A new clinical trial is investigating whether beneficial bacteria can help treat eczema by restoring the natural microbial balance of healthy skin.
"There are over 1,000 species of bacteria that all live in balance on healthy skin, some that even produce natural antibiotics. However, we know that eczema patients lack the beneficial bacteria needed to kill Staph aureus, harmful bacteria that can worsen eczema," says Donald Leung, MD, head of the Division of Pediatric Allergy & Immunology at National Jewish Health in Denver, in a news release.
To fight harmful bacteria, researchers isolate beneficial bacteria from our skin and grow it in a lab. It is then applied to eczema patients' skin as a lotion twice a day for a week. Bacterial DNA from patients' skin is then analyzed in a lab to determine if the cream effectively reduced the amount of bad bacteria present.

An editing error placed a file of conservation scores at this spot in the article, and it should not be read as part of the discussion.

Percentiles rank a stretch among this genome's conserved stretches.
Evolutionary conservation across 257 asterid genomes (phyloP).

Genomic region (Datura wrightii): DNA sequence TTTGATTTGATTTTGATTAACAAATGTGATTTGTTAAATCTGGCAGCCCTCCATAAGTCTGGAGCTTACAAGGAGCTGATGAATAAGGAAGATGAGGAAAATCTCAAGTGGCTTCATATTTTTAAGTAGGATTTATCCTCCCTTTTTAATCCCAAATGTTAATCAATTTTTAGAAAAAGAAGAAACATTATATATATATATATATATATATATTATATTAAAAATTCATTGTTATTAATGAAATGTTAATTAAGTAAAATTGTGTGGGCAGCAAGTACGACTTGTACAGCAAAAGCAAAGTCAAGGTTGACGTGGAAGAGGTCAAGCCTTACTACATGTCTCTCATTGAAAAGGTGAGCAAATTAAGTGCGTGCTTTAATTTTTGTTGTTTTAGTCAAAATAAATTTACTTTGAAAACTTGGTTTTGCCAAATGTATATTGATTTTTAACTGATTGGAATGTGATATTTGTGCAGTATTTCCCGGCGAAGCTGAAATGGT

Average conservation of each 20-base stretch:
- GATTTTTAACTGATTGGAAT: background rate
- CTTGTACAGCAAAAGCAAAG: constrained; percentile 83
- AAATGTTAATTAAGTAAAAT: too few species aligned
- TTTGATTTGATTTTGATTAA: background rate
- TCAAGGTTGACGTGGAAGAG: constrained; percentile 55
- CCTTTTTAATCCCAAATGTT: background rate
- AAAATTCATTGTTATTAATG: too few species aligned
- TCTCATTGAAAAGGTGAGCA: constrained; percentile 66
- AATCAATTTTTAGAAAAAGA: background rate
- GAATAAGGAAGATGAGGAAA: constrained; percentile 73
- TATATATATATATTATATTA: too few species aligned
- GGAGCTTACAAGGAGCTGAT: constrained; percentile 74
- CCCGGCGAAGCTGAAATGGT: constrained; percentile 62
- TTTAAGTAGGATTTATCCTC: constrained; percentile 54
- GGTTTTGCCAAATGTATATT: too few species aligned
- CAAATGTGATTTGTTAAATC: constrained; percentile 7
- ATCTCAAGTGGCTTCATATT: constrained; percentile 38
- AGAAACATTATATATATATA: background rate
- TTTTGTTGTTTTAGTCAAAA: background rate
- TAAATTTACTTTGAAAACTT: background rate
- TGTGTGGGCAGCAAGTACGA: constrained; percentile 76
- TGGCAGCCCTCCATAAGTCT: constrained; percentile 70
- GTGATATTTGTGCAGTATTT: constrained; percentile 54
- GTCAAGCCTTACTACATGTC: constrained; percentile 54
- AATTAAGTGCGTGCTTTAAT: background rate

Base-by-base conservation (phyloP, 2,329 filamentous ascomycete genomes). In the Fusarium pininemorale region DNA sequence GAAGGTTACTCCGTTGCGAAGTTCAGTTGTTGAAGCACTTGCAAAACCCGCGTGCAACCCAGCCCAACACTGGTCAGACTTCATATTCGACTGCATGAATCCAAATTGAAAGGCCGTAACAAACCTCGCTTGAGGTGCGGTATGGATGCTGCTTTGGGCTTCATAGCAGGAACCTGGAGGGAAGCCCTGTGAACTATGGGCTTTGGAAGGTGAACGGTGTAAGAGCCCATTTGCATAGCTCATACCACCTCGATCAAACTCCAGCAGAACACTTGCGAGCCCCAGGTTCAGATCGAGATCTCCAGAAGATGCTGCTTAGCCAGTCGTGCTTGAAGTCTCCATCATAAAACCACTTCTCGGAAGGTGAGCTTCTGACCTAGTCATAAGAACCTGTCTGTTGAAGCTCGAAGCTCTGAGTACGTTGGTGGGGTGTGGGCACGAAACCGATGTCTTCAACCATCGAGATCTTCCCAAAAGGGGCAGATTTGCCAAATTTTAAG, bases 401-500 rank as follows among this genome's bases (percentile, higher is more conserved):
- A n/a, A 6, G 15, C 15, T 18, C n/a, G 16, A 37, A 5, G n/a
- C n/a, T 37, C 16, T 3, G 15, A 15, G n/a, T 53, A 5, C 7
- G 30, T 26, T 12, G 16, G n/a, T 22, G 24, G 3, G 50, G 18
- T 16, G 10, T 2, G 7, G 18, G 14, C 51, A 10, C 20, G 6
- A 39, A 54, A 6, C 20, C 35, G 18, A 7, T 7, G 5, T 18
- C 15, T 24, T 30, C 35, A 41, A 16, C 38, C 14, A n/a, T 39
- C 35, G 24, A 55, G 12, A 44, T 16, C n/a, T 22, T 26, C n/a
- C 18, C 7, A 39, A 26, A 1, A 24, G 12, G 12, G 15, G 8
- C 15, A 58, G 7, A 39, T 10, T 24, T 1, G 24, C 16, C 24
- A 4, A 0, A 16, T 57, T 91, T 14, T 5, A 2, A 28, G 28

"Ideally, we want to eliminate all staph aureus from the skin of eczema patients," says Dr. Leung. "What the cream does is help the skin gain back its natural balance and create that barrier needed to keep it healthy."
Researchers hope that using the bacteria-infused cream will offer a long-term solution. Powerful antibiotics are commonly prescribed for eczema, but they kill good bacteria on patients' skin along with the bad. Creams containing corticosteroids are also often prescribed to eczema patients, but they come with harsh side effects, and patients usually can't tolerate them for long periods of time.
The goal of the trial is to discover the best combination of bacteria to clear eczema from the skin and then make it available to patients as a prescription cream. The next steps involve testing those different combinations, ensuring they're safe and conducting a longer trial to see if the benefits of bacterial cream can truly provide a permanent solution for eczema patients.